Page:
There is always satisfaction in coming upon some aberration in the conduct of a great man of the past that proves him to have been no better than ourselves, some touch of nature that makes him seem our kin. It is knowledge newly gained, though knowledge hardly edifying, that Samuel Johnson sometimes emitted a thwacking Anglo-Saxon monosyllable unprintable in a polite review, that he did on quotidian occasions actually enter and make use of those convenient structures known as “little-houses” and was of opinion that “if ever a man thinks at all, it is there,” and that he “expatiated with fluency” on the subject of Boswell as a hypothetical eunuch in an even more imaginary seraglio ruled over by himself. Besides the facts that he was the author of the “Lives of the Poets” and is deemed the greatest conversationalist of all times, matters such as these must ever be assigned an importance that is strictly relative. Nevertheless, is there anyone so “modern” as not to devour them with something of the Victorian’s appetite for forbidden fruit?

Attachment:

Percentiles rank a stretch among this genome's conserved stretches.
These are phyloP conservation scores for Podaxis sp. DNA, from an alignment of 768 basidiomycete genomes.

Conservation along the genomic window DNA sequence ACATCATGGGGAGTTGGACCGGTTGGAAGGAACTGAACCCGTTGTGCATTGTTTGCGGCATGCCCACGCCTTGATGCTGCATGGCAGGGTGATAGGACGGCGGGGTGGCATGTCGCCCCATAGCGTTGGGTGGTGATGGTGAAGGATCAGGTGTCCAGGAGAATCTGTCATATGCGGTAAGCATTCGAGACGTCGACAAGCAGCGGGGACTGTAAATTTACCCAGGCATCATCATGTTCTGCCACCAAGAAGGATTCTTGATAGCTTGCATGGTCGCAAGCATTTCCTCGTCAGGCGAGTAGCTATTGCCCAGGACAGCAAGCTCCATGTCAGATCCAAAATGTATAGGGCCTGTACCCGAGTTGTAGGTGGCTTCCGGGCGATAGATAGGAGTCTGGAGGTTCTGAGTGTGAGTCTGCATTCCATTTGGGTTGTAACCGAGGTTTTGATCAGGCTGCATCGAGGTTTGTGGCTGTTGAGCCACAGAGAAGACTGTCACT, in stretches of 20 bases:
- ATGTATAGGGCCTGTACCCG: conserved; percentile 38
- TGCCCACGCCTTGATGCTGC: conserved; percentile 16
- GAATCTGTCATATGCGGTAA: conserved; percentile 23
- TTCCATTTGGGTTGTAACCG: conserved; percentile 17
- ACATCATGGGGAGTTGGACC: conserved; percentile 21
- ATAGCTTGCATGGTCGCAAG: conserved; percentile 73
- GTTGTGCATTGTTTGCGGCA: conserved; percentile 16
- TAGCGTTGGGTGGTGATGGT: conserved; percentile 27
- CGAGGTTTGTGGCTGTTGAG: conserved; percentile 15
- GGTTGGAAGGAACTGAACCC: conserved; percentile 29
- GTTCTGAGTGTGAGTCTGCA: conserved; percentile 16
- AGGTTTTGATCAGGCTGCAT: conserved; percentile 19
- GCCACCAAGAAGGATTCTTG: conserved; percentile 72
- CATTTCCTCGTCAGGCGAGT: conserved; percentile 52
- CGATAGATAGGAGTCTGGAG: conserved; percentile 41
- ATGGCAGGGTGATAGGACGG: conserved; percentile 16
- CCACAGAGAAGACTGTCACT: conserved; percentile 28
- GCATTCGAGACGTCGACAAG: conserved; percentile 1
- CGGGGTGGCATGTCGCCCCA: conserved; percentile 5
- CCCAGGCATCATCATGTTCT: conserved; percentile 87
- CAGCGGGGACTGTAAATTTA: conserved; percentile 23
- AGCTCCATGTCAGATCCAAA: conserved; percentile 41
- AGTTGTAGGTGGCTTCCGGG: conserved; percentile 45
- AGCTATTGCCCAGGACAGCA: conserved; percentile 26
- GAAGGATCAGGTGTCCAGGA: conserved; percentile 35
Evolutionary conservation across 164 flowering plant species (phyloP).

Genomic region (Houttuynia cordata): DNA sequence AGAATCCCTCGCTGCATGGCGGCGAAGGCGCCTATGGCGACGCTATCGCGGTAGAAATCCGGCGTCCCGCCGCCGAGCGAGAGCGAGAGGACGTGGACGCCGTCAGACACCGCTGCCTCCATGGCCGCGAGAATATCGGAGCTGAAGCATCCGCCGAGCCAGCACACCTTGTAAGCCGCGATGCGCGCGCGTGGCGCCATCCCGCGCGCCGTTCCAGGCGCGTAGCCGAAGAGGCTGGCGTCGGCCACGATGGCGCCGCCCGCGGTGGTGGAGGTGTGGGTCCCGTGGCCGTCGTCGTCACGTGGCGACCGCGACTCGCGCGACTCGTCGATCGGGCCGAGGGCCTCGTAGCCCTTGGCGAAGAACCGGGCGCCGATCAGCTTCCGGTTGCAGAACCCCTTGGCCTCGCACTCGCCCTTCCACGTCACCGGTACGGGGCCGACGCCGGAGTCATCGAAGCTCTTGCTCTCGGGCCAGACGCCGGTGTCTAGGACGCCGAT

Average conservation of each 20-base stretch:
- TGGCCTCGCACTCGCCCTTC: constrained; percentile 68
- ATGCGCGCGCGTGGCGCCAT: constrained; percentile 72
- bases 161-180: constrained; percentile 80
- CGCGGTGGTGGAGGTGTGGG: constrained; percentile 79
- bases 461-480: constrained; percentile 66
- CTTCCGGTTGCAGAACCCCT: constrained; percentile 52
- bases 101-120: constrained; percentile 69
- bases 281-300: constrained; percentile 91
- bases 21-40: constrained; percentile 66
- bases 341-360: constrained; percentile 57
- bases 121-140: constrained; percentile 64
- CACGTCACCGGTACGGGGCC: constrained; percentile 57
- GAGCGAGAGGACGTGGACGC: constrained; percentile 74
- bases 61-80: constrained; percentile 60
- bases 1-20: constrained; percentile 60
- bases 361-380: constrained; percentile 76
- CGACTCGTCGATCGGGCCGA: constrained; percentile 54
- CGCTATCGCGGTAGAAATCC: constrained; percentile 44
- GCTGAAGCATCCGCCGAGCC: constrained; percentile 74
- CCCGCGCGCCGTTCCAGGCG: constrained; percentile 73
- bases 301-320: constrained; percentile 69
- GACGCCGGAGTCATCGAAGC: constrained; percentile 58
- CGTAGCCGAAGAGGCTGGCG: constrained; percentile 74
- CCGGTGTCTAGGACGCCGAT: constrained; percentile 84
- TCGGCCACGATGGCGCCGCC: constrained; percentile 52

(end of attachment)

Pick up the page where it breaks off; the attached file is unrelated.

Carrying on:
Nothing could be more misleading than to imply that these juicy indelicacies form the principal or even a very important part of the new material, and the reader of the older version who expects to find here a footnoted Pepys-show will be disappointed. The incidents, anecdotes, and spicy remarks that can be lifted out like nuggets are few in number and importance when compared with the rich reward awaiting the more patient miner. A word omitted here, a phrase there, the excision of an epithet hurled at some transient bore or of the menu of a Johnsonian collation, half a sentence of malicious characterization toned down or deleted, the condensation of whole passages of vivid description—such formed the bulk of the revisions. The restoration of them is in its effect quiet, subtle, cumulative—satisfying and substantial, but usually not dramatic. The patient miracle of Boswell’s previous revelation of Dr. Johnson has been improved by him who first performed it, and we can now know better than ever that man who was already the best known among the dead or living.